11 be unjust to award the offeror all its costs from 21 days after the offer was made because had the offer been accepted no further costs would have been incurred thereafter. That C withdrew their Part 36 Offer two months before trial did not make it unjust to order that C should get all of their costs from 21 days after the offer was made. D should pay 60% of C's costs before that date, and C should pay 40% of D's costs. Late Acceptance 14. Recent case law has tended to confirm that it is extremely difficult for a claimant who accepts a Part 36 offer late to persuade the court that the defendant should not have its costs during the period of delayed acceptance: Lumb v Hampsey [2011] EWHC 2808 (QB). C suffered a traumatic brain injury in a road traffic accident for which liability was admitted. D made a Part 36 offer which was accepted by C outside the 21 day relevant period. C argued that it would be unjust to make the usual costs order under CPR r.36.10(5) because (i) at the time of the offer he was undergoing rehabilitation and it was reasonable to wait and see whether it was successful; (ii) any settlement needed approval from the Court of Protection and approval was unlikely on the basis of the medical evidence and counsel s opinion at the time and further complicated by a change in deputy due to his marriage breakdown; (iii) it was reasonable to await further medical reports; (iv) the advice to accept the offer was based on an improvement in his condition, a change in capacity and a change to his care needs in light of a new relationship. Lang J held that the test under r.36.10(5) was whether the usual costs order should be departed from because it was unjust for C to pay D s costs; departure would be the exception. C s arguments were insufficient grounds for departing from the usual order. At the time of the offer, C s advisors had sufficient expert evidence, knew that C s marriage was at an end and were clearly able to value the claim. Any difficulties about the Court of 11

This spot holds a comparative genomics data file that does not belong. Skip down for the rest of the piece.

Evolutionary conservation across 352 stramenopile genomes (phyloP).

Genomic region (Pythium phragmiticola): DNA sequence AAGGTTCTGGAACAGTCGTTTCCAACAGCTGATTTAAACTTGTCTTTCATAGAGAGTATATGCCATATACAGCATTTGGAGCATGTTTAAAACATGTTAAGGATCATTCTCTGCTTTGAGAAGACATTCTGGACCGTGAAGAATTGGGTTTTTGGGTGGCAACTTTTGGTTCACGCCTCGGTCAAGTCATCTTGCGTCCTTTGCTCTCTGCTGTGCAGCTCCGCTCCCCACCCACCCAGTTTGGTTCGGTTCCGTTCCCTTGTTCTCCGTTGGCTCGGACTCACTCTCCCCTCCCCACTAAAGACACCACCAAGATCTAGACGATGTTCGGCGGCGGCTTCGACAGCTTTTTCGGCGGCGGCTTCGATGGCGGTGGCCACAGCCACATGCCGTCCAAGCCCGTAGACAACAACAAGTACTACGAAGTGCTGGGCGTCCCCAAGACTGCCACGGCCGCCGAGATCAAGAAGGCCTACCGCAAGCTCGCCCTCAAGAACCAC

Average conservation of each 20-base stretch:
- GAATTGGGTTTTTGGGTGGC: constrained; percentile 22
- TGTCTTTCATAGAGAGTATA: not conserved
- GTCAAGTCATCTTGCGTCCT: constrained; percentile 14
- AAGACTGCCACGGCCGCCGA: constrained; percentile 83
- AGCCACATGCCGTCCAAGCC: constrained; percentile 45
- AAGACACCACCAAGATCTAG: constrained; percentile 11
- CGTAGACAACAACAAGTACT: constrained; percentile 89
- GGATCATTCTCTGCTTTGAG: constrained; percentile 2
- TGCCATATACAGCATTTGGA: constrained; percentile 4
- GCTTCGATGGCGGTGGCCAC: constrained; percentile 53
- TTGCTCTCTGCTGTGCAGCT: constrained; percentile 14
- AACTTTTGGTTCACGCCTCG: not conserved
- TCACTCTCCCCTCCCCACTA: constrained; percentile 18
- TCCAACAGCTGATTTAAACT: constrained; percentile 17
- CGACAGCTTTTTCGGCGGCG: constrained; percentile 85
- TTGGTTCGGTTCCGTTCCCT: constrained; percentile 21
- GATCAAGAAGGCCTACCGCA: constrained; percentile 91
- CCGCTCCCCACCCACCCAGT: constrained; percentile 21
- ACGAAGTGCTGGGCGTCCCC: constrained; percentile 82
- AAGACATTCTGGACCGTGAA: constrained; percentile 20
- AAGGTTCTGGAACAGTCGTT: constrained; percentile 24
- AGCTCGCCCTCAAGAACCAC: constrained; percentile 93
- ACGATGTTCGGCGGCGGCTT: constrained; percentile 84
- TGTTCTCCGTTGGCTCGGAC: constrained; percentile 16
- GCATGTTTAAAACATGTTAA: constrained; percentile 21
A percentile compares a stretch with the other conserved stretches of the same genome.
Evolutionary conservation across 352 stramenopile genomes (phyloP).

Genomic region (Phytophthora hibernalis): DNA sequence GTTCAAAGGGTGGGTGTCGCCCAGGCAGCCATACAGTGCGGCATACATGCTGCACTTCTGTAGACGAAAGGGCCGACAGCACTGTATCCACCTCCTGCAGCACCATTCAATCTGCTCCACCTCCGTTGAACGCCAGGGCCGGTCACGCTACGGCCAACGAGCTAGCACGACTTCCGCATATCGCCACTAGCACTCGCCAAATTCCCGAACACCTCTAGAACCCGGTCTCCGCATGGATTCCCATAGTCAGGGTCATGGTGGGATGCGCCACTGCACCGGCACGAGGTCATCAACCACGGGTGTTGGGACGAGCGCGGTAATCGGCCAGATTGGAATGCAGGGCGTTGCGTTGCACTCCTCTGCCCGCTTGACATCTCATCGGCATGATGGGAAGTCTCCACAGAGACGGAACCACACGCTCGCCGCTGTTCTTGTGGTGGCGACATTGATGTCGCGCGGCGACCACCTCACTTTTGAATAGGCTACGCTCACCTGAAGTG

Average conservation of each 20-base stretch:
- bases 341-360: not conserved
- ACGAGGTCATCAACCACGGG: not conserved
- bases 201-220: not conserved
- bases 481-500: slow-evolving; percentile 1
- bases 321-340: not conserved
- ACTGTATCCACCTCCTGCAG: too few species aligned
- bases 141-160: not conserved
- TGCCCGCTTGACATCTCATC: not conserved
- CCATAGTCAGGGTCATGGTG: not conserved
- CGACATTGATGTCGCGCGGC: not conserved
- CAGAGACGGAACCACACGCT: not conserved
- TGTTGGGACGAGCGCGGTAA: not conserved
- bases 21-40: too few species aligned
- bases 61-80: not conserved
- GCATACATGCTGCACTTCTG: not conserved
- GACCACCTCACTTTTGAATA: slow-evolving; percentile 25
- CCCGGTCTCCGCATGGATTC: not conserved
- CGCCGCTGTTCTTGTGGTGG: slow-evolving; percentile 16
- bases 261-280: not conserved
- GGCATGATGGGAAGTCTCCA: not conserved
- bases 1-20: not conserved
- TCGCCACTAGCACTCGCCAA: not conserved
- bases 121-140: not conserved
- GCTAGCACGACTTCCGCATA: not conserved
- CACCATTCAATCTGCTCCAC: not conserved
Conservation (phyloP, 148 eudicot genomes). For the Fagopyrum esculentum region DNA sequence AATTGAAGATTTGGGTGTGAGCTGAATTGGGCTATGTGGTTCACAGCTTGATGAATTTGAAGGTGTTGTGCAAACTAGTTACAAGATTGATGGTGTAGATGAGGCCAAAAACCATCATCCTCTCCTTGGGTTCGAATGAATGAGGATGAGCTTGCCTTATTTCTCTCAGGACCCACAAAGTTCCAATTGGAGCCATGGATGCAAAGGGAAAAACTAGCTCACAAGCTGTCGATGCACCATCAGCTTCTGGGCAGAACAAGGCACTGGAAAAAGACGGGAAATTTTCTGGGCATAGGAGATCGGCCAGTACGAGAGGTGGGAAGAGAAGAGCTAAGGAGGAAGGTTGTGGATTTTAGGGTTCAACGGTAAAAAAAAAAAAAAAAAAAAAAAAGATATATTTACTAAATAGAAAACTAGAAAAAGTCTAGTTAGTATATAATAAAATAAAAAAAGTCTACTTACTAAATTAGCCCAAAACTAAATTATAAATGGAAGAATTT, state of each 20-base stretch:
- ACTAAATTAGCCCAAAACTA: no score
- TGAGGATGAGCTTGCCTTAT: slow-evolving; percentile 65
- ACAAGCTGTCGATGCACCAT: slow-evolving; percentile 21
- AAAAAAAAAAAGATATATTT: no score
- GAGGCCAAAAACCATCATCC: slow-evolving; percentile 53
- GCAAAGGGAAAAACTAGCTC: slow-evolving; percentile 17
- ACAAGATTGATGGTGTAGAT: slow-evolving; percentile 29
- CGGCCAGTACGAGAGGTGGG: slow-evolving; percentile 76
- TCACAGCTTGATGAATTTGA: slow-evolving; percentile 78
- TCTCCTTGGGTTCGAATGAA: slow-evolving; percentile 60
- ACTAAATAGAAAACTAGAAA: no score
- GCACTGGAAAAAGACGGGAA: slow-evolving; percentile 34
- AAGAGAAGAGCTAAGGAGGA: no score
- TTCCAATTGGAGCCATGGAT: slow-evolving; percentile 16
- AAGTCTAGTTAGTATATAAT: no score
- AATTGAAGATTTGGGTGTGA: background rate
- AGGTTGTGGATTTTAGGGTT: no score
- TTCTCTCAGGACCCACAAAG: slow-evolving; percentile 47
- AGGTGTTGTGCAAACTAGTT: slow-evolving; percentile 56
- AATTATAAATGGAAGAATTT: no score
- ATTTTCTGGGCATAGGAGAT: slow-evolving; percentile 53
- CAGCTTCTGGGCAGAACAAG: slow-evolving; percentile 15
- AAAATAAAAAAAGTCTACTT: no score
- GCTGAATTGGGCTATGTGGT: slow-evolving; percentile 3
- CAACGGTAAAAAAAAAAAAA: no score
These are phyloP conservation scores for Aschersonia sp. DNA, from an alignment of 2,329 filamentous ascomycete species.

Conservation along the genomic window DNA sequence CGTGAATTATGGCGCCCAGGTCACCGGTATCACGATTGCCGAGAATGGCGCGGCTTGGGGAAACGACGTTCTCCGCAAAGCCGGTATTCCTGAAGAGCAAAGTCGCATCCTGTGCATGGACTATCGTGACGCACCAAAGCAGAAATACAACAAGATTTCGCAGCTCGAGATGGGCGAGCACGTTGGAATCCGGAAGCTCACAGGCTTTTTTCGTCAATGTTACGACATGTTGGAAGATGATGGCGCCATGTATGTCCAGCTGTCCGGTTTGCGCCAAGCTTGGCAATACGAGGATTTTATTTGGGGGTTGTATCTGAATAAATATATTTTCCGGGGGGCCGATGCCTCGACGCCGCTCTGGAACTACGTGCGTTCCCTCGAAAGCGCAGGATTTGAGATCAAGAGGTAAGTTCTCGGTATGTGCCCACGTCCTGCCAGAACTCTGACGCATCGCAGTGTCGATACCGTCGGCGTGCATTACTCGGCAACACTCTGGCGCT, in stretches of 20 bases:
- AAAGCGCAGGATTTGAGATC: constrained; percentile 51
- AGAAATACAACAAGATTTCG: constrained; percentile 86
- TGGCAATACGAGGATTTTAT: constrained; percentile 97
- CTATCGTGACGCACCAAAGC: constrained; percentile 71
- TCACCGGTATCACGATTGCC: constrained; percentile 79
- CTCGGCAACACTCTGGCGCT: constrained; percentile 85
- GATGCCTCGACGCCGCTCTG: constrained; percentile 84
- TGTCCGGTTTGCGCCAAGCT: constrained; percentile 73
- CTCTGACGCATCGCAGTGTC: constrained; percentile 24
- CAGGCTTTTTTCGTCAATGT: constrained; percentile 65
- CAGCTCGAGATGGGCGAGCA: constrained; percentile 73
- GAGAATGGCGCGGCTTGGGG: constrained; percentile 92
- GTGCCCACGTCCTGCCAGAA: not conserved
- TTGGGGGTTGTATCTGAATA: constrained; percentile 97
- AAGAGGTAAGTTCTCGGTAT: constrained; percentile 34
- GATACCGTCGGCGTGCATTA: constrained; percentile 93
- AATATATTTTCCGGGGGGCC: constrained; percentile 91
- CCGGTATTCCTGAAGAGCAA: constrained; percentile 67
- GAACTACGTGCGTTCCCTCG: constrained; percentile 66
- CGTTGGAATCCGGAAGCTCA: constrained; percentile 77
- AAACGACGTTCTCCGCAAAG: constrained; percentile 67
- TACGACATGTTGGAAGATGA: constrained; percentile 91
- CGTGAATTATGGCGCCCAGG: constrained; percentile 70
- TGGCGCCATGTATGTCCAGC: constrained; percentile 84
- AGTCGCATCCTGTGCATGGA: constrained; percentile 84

12 Protection were hypothetical. Lang J declined to exercise its discretion under CPR r (5) Although it did not apply in this case, the court confirmed that there might be circumstances when the claimant being a patient had implications which made it unjust to make a costs order against him. It appears that in order for it to be unjust to set aside the normal costs order following late acceptance of a Part 36 offer, it must be impossible or nearly impossible to accurately value the case at the time of the offer. The court also indicated that any difficulties should be communicated to the defendant in these circumstances and an extension of time on the offer sought. SG (a child by his mother and litigation friend AG) v HK Hewitt QBD (Popplewell J, unreported 2 December 2011). C, who was 14-years-old, had sustained visible facial scarring and frontal lobe brain injury in a road traffic accident when he was six. He sought damages from D. In April 2009, D made a Part 36 offer in the sum of 500,000. It was not accepted within the 21 day period; however, it was not withdrawn and C later indicated his willingness to accept the offer. D remained willing to pay that sum by way of settlement, and the court approved it. An issue arose as to the effect the Part 36 offer should have in relation to costs. C sought all the costs to date. D considered C liable for costs after the expiry of D s Part 36 Offer. C contended that it was reasonable not to have accepted the Part 36 offer in the light of the existing medical evidence, and to have adopted a tactic of encouraging D to keep the offer open whilst having further investigations performed. The Court held normal rule was that a defendant would be entitled to his costs incurred after the expiry of the Part 36 offer. The court would only exercise its discretion not to follow that rule in exceptional cases, Kunaka v Barclays Bank Plc [2010] EWCA Civ 1035, (2011) 2 Costs LR 179 followed. The incidence of costs was not affected by the fact that a claimant was a minor who sued by his next friend. Accordingly, the fact that any settlement would require the court's approval was not of itself a relevant factor. There were two competing considerations in the instant case: C had acted reasonably throughout, but D was entitled to invoke the function and purpose of Part 36 in treating the 12